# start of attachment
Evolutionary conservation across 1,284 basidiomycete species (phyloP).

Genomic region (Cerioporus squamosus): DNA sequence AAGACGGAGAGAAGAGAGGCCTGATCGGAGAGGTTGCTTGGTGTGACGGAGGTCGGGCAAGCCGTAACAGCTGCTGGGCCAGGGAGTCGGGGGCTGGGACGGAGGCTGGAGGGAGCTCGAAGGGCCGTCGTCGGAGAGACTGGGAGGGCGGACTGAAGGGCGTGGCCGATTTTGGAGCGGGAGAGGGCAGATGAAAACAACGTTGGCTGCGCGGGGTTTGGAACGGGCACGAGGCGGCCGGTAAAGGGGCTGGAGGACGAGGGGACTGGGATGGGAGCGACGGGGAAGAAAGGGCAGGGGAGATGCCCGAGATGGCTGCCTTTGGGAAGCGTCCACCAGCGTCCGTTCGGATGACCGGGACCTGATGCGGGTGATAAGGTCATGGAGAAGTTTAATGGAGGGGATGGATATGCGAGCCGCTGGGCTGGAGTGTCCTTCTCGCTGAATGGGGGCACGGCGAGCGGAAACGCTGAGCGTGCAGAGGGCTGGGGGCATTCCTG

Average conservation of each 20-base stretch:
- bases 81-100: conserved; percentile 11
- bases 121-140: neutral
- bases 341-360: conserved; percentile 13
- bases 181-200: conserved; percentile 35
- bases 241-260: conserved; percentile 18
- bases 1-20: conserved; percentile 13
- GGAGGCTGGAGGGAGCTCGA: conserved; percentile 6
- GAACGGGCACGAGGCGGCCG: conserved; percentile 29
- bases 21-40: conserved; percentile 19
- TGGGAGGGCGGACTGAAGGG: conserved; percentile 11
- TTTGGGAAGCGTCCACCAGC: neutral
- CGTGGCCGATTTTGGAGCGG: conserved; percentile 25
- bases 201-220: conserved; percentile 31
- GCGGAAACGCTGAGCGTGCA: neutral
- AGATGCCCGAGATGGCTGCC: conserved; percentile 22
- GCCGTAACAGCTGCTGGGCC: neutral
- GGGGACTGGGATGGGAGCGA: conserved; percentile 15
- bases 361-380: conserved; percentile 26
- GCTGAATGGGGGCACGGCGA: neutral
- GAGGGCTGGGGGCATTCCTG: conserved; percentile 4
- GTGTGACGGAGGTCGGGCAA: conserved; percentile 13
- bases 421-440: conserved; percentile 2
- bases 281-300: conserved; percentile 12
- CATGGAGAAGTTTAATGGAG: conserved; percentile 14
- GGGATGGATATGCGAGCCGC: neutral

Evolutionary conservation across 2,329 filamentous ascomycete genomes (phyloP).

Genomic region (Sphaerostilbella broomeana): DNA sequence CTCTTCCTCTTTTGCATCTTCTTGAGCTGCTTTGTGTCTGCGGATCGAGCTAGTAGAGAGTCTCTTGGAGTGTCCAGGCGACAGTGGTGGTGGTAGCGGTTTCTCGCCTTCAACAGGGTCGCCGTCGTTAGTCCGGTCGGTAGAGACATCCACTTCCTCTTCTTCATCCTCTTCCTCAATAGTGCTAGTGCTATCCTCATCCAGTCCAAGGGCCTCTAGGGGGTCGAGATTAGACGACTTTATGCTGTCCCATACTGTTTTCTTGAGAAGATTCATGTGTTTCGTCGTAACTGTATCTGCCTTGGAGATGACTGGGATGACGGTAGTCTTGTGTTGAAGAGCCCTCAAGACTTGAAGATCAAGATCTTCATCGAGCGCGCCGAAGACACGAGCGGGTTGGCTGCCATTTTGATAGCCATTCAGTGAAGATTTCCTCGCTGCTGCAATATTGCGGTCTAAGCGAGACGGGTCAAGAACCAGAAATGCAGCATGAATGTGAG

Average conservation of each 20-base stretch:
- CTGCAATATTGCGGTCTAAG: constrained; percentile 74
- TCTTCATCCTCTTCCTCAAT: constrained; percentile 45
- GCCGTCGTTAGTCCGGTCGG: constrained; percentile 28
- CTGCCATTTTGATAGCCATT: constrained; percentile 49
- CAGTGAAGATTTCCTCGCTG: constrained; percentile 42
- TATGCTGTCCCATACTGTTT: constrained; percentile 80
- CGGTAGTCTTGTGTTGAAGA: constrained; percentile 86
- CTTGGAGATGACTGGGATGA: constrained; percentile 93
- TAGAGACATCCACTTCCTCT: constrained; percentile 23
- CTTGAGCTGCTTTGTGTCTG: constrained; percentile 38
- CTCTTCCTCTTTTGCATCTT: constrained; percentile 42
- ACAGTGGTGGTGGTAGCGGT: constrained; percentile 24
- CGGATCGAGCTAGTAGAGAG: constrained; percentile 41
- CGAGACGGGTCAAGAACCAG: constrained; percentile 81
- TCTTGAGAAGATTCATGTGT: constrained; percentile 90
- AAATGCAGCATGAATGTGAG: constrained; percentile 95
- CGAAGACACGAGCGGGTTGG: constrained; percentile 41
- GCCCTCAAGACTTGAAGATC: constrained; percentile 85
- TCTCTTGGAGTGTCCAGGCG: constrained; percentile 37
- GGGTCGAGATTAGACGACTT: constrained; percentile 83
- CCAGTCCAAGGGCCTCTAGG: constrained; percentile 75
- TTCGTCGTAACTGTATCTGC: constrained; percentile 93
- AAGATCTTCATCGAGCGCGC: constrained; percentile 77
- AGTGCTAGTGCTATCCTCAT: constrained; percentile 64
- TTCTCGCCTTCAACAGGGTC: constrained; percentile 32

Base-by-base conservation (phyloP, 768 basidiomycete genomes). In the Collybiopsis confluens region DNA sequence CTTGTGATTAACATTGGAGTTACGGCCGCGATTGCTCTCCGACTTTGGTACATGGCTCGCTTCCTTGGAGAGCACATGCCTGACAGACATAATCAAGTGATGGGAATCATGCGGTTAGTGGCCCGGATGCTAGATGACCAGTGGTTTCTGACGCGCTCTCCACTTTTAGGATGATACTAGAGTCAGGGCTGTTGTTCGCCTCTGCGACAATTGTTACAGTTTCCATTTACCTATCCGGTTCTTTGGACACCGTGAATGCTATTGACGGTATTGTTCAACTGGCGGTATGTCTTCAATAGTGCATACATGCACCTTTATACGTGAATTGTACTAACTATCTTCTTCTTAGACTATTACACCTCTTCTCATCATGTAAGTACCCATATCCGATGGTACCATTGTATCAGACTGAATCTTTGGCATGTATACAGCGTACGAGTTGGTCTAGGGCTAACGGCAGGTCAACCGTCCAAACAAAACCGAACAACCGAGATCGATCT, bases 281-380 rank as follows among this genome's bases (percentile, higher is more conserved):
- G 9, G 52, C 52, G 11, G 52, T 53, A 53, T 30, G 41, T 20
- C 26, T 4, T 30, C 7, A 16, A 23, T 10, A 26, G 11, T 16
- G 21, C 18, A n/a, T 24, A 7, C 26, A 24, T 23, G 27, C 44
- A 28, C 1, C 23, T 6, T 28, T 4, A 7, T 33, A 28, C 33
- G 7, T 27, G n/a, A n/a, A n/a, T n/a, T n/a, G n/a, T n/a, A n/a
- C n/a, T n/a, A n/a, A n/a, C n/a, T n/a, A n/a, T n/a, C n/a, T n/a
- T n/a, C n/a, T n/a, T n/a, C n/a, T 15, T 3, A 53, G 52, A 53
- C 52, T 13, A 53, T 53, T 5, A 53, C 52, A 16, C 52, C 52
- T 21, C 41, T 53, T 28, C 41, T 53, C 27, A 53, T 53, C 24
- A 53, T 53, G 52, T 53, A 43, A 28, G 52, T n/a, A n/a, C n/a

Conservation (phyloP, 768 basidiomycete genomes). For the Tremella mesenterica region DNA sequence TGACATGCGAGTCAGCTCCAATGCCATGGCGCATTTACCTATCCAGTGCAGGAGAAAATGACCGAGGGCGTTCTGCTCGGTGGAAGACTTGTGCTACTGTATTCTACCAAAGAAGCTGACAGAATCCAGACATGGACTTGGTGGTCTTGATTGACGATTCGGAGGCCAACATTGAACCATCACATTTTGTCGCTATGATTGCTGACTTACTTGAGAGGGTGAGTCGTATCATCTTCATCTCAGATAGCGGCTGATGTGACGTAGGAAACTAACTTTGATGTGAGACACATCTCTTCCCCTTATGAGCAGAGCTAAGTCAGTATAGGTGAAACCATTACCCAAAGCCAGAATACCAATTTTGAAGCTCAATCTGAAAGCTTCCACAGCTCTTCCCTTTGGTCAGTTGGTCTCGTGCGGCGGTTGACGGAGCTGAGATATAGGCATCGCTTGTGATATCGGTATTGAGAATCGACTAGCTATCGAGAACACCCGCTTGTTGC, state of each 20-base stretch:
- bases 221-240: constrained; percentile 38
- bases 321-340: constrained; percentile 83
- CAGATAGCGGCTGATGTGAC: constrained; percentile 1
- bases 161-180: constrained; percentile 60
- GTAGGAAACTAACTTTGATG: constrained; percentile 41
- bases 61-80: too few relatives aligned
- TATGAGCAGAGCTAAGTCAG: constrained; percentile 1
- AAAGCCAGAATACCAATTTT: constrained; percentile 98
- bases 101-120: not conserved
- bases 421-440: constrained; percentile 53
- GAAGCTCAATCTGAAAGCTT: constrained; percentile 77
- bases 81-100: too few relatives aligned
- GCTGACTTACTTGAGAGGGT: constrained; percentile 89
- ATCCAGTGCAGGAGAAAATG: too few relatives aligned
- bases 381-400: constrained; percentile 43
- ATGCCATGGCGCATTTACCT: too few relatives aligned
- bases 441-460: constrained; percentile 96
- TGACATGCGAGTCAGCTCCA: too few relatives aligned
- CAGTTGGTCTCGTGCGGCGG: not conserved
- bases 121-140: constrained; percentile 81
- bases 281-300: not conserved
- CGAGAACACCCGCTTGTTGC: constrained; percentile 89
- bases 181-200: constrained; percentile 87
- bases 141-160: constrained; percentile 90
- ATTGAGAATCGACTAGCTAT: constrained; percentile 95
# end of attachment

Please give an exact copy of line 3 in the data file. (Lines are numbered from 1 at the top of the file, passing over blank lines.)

Average conservation of each 20-base stretch: